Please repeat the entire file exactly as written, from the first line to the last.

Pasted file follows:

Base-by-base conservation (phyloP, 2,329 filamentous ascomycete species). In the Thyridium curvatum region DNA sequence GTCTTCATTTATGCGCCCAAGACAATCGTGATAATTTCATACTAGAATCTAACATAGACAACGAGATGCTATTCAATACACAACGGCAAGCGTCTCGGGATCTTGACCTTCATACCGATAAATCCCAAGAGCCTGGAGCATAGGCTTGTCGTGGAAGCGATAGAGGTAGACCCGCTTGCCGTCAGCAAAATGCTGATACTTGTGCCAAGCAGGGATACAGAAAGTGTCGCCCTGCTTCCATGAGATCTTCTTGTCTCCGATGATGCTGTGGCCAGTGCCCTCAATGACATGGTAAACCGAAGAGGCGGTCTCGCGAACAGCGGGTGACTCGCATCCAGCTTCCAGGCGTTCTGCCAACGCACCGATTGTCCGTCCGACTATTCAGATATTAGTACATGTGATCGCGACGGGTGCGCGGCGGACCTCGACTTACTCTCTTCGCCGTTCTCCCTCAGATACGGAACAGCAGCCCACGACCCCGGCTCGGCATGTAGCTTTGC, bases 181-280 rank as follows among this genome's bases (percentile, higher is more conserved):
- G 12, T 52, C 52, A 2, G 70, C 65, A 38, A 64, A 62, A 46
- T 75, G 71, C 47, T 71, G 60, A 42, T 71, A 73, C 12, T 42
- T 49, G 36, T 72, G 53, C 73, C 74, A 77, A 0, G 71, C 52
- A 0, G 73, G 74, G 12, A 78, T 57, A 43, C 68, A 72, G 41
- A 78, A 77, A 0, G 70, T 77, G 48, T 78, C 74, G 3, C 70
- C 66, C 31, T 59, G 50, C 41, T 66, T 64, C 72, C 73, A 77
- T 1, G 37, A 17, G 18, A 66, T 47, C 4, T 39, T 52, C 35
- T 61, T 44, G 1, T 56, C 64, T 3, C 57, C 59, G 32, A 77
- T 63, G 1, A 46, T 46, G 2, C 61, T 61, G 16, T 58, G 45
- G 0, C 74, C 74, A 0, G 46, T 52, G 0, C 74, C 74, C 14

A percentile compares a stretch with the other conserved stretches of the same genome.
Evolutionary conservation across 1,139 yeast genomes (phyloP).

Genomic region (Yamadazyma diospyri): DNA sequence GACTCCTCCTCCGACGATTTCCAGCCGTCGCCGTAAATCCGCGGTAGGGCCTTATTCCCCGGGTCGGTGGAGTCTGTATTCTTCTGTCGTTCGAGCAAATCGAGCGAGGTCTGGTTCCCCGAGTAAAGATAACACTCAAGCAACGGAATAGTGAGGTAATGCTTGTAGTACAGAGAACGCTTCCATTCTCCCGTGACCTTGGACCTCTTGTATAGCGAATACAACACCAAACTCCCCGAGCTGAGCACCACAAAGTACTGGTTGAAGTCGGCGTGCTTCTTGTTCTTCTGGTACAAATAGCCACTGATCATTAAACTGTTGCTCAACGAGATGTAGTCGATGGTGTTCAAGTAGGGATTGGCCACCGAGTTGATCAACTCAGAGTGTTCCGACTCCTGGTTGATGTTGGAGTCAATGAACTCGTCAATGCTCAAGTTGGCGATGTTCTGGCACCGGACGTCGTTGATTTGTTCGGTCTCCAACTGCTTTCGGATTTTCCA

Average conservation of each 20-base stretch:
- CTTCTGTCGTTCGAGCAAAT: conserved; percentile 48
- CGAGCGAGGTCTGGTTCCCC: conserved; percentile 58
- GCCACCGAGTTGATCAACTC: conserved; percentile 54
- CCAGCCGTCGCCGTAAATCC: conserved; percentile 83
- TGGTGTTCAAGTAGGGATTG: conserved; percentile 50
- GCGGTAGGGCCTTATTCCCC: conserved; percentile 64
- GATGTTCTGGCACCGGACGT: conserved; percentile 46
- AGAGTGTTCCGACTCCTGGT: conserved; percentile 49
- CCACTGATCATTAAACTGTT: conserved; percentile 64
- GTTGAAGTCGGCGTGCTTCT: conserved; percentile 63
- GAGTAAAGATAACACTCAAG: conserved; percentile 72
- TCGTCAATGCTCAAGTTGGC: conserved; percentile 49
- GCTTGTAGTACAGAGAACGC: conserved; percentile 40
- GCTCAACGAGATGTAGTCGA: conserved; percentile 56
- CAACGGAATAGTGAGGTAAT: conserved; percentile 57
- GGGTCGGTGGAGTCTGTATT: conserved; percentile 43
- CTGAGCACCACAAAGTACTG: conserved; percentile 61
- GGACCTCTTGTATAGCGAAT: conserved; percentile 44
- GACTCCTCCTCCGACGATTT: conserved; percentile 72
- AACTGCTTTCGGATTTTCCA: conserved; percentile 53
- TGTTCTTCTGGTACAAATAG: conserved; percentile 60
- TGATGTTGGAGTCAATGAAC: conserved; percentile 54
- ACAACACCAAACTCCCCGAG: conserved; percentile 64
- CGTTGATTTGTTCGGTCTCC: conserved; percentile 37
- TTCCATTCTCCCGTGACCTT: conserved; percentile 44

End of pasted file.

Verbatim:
Base-by-base conservation (phyloP, 2,329 filamentous ascomycete species). In the Thyridium curvatum region DNA sequence GTCTTCATTTATGCGCCCAAGACAATCGTGATAATTTCATACTAGAATCTAACATAGACAACGAGATGCTATTCAATACACAACGGCAAGCGTCTCGGGATCTTGACCTTCATACCGATAAATCCCAAGAGCCTGGAGCATAGGCTTGTCGTGGAAGCGATAGAGGTAGACCCGCTTGCCGTCAGCAAAATGCTGATACTTGTGCCAAGCAGGGATACAGAAAGTGTCGCCCTGCTTCCATGAGATCTTCTTGTCTCCGATGATGCTGTGGCCAGTGCCCTCAATGACATGGTAAACCGAAGAGGCGGTCTCGCGAACAGCGGGTGACTCGCATCCAGCTTCCAGGCGTTCTGCCAACGCACCGATTGTCCGTCCGACTATTCAGATATTAGTACATGTGATCGCGACGGGTGCGCGGCGGACCTCGACTTACTCTCTTCGCCGTTCTCCCTCAGATACGGAACAGCAGCCCACGACCCCGGCTCGGCATGTAGCTTTGC, bases 181-280 rank as follows among this genome's bases (percentile, higher is more conserved):
- G 12, T 52, C 52, A 2, G 70, C 65, A 38, A 64, A 62, A 46
- T 75, G 71, C 47, T 71, G 60, A 42, T 71, A 73, C 12, T 42
- T 49, G 36, T 72, G 53, C 73, C 74, A 77, A 0, G 71, C 52
- A 0, G 73, G 74, G 12, A 78, T 57, A 43, C 68, A 72, G 41
- A 78, A 77, A 0, G 70, T 77, G 48, T 78, C 74, G 3, C 70
- C 66, C 31, T 59, G 50, C 41, T 66, T 64, C 72, C 73, A 77
- T 1, G 37, A 17, G 18, A 66, T 47, C 4, T 39, T 52, C 35
- T 61, T 44, G 1, T 56, C 64, T 3, C 57, C 59, G 32, A 77
- T 63, G 1, A 46, T 46, G 2, C 61, T 61, G 16, T 58, G 45
- G 0, C 74, C 74, A 0, G 46, T 52, G 0, C 74, C 74, C 14

A percentile compares a stretch with the other conserved stretches of the same genome.
Evolutionary conservation across 1,139 yeast genomes (phyloP).

Genomic region (Yamadazyma diospyri): DNA sequence GACTCCTCCTCCGACGATTTCCAGCCGTCGCCGTAAATCCGCGGTAGGGCCTTATTCCCCGGGTCGGTGGAGTCTGTATTCTTCTGTCGTTCGAGCAAATCGAGCGAGGTCTGGTTCCCCGAGTAAAGATAACACTCAAGCAACGGAATAGTGAGGTAATGCTTGTAGTACAGAGAACGCTTCCATTCTCCCGTGACCTTGGACCTCTTGTATAGCGAATACAACACCAAACTCCCCGAGCTGAGCACCACAAAGTACTGGTTGAAGTCGGCGTGCTTCTTGTTCTTCTGGTACAAATAGCCACTGATCATTAAACTGTTGCTCAACGAGATGTAGTCGATGGTGTTCAAGTAGGGATTGGCCACCGAGTTGATCAACTCAGAGTGTTCCGACTCCTGGTTGATGTTGGAGTCAATGAACTCGTCAATGCTCAAGTTGGCGATGTTCTGGCACCGGACGTCGTTGATTTGTTCGGTCTCCAACTGCTTTCGGATTTTCCA

Average conservation of each 20-base stretch:
- CTTCTGTCGTTCGAGCAAAT: conserved; percentile 48
- CGAGCGAGGTCTGGTTCCCC: conserved; percentile 58
- GCCACCGAGTTGATCAACTC: conserved; percentile 54
- CCAGCCGTCGCCGTAAATCC: conserved; percentile 83
- TGGTGTTCAAGTAGGGATTG: conserved; percentile 50
- GCGGTAGGGCCTTATTCCCC: conserved; percentile 64
- GATGTTCTGGCACCGGACGT: conserved; percentile 46
- AGAGTGTTCCGACTCCTGGT: conserved; percentile 49
- CCACTGATCATTAAACTGTT: conserved; percentile 64
- GTTGAAGTCGGCGTGCTTCT: conserved; percentile 63
- GAGTAAAGATAACACTCAAG: conserved; percentile 72
- TCGTCAATGCTCAAGTTGGC: conserved; percentile 49
- GCTTGTAGTACAGAGAACGC: conserved; percentile 40
- GCTCAACGAGATGTAGTCGA: conserved; percentile 56
- CAACGGAATAGTGAGGTAAT: conserved; percentile 57
- GGGTCGGTGGAGTCTGTATT: conserved; percentile 43
- CTGAGCACCACAAAGTACTG: conserved; percentile 61
- GGACCTCTTGTATAGCGAAT: conserved; percentile 44
- GACTCCTCCTCCGACGATTT: conserved; percentile 72
- AACTGCTTTCGGATTTTCCA: conserved; percentile 53
- TGTTCTTCTGGTACAAATAG: conserved; percentile 60
- TGATGTTGGAGTCAATGAAC: conserved; percentile 54
- ACAACACCAAACTCCCCGAG: conserved; percentile 64
- CGTTGATTTGTTCGGTCTCC: conserved; percentile 37
- TTCCATTCTCCCGTGACCTT: conserved; percentile 44